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What to tell the 12YOA stud with bad form?


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Staff member
May 26, 2008
Dallas, Texas
My DD is coaching a 12U team this summer. She also does pitching lessons. My DD was a D1 all-conference pitcher, and had the luck to work with the best pitching coach in Chicagoland. So, she knows her stuff.

The problem is this...

One of the girls on the team is the classic "50 MPH 12U with an awful motion". The 12U kid is on her front foot, closing too early, etc. (If you've seen one, you've seen them all.) But, she does throw hard for 12U. Of course, my DD knows that if the kid doesn't get straightened out, her 12U season will likely be the only memorable season she ever has.

How should she approach a parent and tell them that their DD, even though the best pitcher on the team, is headed for disaster, even though it might really p*ss her parents off? Or do you just take the 20 or so wins the kid will give you as a coach and laugh it off?

IMHO, just because my DD is also a pitching coach shouldn't stop her from telling the parents that they need to change pitching coaches and find someone better.

Jul 29, 2008
The best way would be to acknowledge, then lead them. "Your daughter has advanced speed for her age. She is talented and I would like to make some suggestions to unlock/reach/advance/whatever her to another level. These mechanical adjustments will only help her as she faces more elite hitters through the age groups."

Because starting at 14's, she will get the crap knocked out of her if all she has is speed.

I think it is absolutely her job to say something as this girls coach. Say your peace, that is all you can do. Also, are there physical reasons (foreseen injuries) that she sees by her mechanics? (I'm not a pitching guru!)

I think all pitchers and catchers should have a supplemental coach to their regular pitching/catching coaches. Even if it's just a fresh pair of eyes once a month.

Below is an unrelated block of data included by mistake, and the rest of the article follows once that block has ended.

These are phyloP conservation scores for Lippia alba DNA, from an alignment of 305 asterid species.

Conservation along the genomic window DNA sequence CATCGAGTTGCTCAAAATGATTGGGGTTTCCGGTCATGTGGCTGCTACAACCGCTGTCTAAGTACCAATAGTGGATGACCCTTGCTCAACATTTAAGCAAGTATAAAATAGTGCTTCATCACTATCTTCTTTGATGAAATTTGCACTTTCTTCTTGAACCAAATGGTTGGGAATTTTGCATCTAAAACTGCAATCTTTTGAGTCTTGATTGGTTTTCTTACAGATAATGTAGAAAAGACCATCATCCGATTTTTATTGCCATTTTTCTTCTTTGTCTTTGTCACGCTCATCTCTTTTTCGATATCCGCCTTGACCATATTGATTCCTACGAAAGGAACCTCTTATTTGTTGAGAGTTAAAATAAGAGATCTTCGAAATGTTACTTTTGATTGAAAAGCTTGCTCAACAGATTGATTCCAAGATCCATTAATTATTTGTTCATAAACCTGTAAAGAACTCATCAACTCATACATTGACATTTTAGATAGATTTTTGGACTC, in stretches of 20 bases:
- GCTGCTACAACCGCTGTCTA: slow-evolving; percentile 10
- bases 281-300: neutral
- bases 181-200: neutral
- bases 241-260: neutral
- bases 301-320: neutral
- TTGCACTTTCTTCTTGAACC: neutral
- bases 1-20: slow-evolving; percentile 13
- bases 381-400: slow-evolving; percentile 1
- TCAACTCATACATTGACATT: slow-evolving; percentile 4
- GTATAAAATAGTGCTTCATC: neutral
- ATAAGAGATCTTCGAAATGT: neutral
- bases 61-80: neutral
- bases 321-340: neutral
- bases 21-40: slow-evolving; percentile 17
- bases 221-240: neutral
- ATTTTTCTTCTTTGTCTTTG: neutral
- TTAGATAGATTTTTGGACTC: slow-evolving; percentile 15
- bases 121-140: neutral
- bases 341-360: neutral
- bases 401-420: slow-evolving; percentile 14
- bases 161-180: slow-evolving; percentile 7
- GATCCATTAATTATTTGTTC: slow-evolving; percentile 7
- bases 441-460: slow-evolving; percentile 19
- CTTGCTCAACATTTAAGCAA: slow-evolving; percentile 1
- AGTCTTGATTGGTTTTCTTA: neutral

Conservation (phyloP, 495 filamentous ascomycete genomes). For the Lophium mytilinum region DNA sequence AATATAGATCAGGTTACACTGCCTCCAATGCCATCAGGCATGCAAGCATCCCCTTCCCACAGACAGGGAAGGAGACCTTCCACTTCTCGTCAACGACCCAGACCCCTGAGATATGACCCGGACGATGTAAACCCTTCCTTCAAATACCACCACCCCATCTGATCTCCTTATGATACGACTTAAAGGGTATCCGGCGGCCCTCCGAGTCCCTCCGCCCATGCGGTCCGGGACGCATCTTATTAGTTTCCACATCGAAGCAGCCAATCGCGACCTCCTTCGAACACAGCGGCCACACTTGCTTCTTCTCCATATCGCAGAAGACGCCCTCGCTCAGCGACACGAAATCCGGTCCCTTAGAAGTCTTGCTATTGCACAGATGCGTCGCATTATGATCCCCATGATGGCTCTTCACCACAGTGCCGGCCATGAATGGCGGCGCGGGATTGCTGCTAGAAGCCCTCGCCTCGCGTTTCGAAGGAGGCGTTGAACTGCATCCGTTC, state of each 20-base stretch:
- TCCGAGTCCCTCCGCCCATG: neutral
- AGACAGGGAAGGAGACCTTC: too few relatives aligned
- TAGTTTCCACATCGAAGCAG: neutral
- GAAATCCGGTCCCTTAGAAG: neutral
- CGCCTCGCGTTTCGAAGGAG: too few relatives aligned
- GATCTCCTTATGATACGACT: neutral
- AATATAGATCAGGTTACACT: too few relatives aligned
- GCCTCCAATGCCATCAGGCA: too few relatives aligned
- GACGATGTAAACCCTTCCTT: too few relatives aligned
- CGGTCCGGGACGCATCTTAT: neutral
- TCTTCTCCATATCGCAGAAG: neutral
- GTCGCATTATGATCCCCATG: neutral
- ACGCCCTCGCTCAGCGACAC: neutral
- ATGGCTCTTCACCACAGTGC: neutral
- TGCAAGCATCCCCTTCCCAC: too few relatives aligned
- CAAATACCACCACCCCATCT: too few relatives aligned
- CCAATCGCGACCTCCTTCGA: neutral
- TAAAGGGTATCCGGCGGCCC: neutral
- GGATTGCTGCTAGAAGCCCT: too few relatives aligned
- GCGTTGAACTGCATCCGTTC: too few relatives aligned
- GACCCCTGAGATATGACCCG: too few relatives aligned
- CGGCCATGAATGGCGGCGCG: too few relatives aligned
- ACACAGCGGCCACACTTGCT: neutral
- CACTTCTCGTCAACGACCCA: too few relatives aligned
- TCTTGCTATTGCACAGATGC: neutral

Sep 29, 2008
Northeast Ohio
I agree with Texas. Acknowledge the success of the pitcher. Things like speed, game success, intent to throw hard and succeed. Then transition by saying there are many good pitchers at the 12U level across your state. It is at this age where a separation begins and that separation will occur with the girls that focus on repeating the mechanical traits common to other excellent pitchers. Roll comparison video of the most famous and best (Finch, Cat etc) discuss what you see in common in their motion. Then roll video of your student helping to lead her to the same conclusions you have made about her motion by comparing different key parts of the motion with the best and her. If she becomes convinced that the video doesn't lie and that fundamentals are important after watching the pros then your DD may have a good student and parent to work with. It's the ol' "Don't take my word for it...watch Jenny Finch" strategy.
May 22, 2008
NW Pennsylvania
Your DD's job as coach is not to take the 20 wins & walk away, its to try to help her girls be the best they can be, both individually & as a team. If she
tells the gal & her parents that she feels the gal needs to make some changes so her pitching growth isnt stunted, then the ball is in their court. If your DD gets told thanks, but no thanks, then I would suggest she devote her time to a lesser athlete who is more teachable.